Ode to Friday: Milosz


Not soon, as late as the approach of my ninetieth year,
I felt a door opening in me and I entered
the clarity of early morning.

One after another my former lives were departing,
like ships, together with their sorrow.

And the countries, cities, gardens, the bays of seas
assigned to my brush came closer,
ready now to be described better than they were before.

I was not separated from people,
grief and pity joined us.
We forget – I kept saying – that we are all children of the King.

For where we come from there is no division
into Yes and No, into is, was, and will be.

We were miserable, we used no more than a hundredth part
of the gift we received for our long journey.

Moments from yesterday and from centuries ago –
a sword blow, the painting of eyelashes before a mirror
of polished metal, a lethal musket shot, a caravel
staving its hull against a reef – they dwell in us,
waiting for a fulfillment.

I knew, always, that I would be a worker in the vineyard,
as are all men and women living at the same time,
whether they are aware of it or not.

~ Late Ripeness by Czeslaw Milosz (1911-2004, Lithuanian)


Image: The smile on the face of my morning coffee, courtesy of the man at Tivoli Road Bakery.


10 thoughts on “Ode to Friday: Milosz

    • Hi Mrs Daffodil. How are you?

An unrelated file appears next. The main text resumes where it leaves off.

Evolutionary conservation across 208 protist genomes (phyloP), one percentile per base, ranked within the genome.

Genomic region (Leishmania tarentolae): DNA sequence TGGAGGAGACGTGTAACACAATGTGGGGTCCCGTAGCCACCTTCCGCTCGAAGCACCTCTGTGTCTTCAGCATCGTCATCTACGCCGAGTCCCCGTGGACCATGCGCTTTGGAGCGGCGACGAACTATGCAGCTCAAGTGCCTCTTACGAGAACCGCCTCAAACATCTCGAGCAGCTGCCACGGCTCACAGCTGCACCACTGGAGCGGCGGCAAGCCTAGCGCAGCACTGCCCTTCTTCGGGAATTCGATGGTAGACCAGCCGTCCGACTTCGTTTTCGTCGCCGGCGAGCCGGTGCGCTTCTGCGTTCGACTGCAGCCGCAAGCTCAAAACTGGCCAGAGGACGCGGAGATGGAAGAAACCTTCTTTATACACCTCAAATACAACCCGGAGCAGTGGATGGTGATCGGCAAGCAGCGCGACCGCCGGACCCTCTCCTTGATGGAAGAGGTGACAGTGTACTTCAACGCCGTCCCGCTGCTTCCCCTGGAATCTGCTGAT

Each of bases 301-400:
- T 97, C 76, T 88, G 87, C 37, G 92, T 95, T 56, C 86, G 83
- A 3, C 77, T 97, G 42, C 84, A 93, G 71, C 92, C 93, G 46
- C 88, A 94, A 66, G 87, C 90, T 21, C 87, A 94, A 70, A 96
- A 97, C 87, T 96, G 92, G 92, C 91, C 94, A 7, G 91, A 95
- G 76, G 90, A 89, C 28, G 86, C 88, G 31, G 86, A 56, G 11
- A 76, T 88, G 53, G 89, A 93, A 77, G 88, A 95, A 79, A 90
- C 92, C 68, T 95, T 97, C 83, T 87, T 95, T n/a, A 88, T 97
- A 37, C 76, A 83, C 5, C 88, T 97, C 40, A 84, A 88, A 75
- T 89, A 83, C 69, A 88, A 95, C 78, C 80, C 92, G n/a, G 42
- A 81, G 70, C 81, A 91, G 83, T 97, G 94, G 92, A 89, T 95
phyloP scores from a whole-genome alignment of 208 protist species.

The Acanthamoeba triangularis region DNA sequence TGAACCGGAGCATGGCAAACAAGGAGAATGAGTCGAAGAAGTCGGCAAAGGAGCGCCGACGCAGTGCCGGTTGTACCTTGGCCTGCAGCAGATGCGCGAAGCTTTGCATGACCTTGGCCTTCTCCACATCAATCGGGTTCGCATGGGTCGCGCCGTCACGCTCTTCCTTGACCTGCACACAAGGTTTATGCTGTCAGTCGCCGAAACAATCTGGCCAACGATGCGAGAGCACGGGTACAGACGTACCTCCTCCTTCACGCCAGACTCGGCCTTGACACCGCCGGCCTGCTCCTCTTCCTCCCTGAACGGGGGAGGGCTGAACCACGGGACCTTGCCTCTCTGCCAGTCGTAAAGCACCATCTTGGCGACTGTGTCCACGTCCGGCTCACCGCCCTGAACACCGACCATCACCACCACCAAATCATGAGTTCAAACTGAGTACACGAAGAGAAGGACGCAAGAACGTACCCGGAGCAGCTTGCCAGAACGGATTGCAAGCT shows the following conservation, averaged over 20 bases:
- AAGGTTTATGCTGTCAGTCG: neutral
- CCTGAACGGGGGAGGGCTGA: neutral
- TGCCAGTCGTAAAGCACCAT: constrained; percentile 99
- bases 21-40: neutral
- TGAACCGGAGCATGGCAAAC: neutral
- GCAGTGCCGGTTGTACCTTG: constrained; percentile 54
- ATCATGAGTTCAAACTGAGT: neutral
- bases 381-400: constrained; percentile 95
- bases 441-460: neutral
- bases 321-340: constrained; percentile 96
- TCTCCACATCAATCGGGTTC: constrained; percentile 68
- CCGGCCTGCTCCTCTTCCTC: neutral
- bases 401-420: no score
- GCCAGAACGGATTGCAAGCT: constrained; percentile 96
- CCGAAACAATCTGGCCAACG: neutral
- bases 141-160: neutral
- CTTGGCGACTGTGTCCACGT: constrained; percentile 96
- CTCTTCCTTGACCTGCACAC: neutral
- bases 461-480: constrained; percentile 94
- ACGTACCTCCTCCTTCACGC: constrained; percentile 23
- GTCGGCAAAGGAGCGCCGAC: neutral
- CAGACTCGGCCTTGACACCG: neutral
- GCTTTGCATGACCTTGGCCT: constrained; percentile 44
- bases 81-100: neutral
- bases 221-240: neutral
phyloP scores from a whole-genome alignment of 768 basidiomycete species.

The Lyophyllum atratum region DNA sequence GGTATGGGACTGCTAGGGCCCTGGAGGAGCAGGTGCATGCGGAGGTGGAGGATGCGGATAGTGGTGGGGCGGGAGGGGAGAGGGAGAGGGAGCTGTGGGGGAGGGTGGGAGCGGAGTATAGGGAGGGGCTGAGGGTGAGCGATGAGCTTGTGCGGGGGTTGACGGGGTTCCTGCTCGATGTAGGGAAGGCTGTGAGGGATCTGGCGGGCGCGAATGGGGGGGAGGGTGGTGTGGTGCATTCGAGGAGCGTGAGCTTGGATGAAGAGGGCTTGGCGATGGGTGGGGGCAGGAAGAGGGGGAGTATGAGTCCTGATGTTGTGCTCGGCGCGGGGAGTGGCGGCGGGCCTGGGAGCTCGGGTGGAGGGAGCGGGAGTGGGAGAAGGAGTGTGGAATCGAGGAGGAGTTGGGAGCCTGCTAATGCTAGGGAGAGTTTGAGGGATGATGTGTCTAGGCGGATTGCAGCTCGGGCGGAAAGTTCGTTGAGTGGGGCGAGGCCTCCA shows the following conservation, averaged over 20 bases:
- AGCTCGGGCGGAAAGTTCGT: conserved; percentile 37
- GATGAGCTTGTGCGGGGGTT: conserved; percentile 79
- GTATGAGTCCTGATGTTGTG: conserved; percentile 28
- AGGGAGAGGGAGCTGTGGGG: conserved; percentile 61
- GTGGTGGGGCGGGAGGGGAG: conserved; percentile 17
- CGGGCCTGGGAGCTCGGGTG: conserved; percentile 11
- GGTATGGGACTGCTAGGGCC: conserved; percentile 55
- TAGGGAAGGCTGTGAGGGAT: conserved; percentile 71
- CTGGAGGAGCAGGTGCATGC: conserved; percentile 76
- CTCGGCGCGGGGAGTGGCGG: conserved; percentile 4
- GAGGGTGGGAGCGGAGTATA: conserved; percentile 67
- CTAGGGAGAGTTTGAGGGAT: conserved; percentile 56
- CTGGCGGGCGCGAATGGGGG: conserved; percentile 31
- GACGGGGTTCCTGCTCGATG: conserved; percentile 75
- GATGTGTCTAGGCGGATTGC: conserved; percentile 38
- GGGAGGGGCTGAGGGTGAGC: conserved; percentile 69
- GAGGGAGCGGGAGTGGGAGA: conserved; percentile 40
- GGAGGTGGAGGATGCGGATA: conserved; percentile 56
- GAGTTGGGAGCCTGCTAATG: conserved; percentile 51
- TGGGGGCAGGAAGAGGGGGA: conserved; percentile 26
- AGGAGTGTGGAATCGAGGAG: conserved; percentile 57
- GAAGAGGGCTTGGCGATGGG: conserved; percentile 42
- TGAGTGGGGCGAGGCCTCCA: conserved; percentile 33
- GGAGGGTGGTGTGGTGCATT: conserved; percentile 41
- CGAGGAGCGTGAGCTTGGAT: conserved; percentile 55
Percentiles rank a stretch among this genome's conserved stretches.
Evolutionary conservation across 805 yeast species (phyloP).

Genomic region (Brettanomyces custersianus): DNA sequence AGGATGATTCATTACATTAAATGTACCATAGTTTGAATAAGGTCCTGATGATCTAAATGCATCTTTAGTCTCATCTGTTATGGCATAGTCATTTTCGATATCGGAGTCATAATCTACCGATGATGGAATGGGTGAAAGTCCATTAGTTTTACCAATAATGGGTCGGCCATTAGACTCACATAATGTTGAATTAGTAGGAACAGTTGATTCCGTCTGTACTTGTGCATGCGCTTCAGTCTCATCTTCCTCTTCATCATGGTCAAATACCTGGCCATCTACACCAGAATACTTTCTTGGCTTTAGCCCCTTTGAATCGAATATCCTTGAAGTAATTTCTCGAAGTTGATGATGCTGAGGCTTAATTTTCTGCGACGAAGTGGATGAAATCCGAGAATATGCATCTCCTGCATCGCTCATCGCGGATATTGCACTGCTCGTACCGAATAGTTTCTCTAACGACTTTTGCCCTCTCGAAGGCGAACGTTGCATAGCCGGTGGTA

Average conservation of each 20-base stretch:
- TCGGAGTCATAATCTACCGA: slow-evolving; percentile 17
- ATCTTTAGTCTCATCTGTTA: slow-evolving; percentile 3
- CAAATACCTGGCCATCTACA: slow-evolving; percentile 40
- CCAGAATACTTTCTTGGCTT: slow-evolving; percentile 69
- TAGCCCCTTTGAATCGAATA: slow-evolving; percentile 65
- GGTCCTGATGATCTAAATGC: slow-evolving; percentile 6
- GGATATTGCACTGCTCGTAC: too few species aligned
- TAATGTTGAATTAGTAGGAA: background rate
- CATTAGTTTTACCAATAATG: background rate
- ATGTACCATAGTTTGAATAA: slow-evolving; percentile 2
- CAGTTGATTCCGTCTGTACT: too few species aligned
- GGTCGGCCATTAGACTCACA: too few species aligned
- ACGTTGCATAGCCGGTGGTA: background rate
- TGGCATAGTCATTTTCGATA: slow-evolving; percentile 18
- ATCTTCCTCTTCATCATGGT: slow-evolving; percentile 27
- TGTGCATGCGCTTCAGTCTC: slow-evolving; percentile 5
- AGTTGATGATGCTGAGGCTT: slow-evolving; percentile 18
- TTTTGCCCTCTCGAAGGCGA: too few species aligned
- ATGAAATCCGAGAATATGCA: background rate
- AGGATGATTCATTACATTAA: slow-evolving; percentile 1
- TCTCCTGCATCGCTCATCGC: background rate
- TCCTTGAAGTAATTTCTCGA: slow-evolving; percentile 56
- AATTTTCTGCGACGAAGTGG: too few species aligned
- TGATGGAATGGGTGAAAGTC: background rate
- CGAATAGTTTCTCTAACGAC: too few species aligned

The poet’s describing the same experience I had standing on the street corner a few years ago when the door opened in me. It opens onto outer space, the realm where there is no is, was and will be, where every person who’s ever been and ever will be is here, now, arising, all of a piece, in the clearing that you are, the clearing that I am; where time is a fiction. It’s the realm of eternal life in Christian vocabulary, nirvana or many other words in Buddhist vocabulary (the eastern world has words for states of experience that the world based on the Latin language, the west, does not have available). It’s the realm in which you are everything/no-thing and it’s here all the time xx


  1. A beautiful poem. I have an 87 year old friend. He thinks I’m a ‘youngster.’ I don’t feel any such thing myself but of course it’s all relative. However I can see where Milosz is coming from. And he says it so very beautifully.


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